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Old 02-12-2015, 09:12 PM   #14
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I use breathing techniques as well. Breathe in through your nose and press the air out through your mouth with teeth closed. There are also some mudras that help that you can look up that help you focus on something other than the attack.
Yoga has immensly improved the number of onsets I had in general. Good luck!
Yeah Yoga is great. I was doing that for a few months but had to stop due to a back injury.
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Old 02-15-2015, 11:01 PM   #15
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We were at an amusement park yesterday and the group wanted to go on the fast rides, I could feel myself getting anxious but I made it a point to not acknowledge the feelings too much.

Instead, I focused on how fun it used to be and how much of a thrill it was to feel the wind, the speed of the descent, the weightlessness of the loop sections and the excitement would kind of match the fear and anxiety, evening things out so I looked bored hahahaha! If they only knew the inner battle I was fighting within.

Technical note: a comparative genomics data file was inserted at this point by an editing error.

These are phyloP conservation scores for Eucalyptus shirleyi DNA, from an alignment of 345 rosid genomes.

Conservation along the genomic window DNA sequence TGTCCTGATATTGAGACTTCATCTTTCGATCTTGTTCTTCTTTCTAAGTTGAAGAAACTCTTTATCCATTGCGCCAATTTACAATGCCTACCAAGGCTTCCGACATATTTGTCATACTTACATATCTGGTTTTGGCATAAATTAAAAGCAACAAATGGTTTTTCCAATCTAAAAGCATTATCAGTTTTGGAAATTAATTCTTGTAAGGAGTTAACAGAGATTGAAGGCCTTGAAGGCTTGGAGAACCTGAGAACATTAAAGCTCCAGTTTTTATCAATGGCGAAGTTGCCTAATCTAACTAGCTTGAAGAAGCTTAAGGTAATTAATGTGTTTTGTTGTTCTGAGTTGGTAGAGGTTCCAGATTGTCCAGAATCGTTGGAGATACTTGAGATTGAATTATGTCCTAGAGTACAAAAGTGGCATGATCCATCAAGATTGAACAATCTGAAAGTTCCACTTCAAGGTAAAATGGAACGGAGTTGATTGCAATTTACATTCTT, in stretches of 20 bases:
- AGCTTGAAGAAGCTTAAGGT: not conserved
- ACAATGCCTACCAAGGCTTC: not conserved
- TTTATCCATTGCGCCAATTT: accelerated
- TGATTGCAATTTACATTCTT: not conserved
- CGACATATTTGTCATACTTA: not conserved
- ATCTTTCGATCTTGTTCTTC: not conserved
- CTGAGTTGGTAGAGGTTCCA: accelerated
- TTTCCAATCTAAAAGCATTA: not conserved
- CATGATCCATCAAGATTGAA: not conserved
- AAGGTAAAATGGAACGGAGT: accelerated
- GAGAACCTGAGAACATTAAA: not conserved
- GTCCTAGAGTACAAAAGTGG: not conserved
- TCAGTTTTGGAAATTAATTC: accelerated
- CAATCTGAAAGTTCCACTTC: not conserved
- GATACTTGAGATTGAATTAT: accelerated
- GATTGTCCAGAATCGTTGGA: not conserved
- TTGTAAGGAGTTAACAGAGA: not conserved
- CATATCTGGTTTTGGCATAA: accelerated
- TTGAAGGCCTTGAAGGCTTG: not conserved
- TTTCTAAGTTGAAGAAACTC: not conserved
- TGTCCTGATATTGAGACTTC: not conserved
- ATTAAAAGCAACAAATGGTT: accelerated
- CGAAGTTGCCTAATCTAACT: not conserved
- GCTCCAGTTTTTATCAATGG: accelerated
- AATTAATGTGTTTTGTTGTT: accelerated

It seemed like a balancing act but when it was nearing our turn I could feel myself tensing up again so I did the breathing exercise. Relaxed my posture etc...

Then it was our turn and I did my best to put on a brave face. We were headed up to the peak and that was the scariest part - when there's a pause at the apex and you're waiting for the drop at an incredible height. Well, at that point I started humming the Jaws theme which was kinda funny and distracted me enough that when the drop came, I was screaming my head off and raised my arms like I was still a kid. It was awesome haha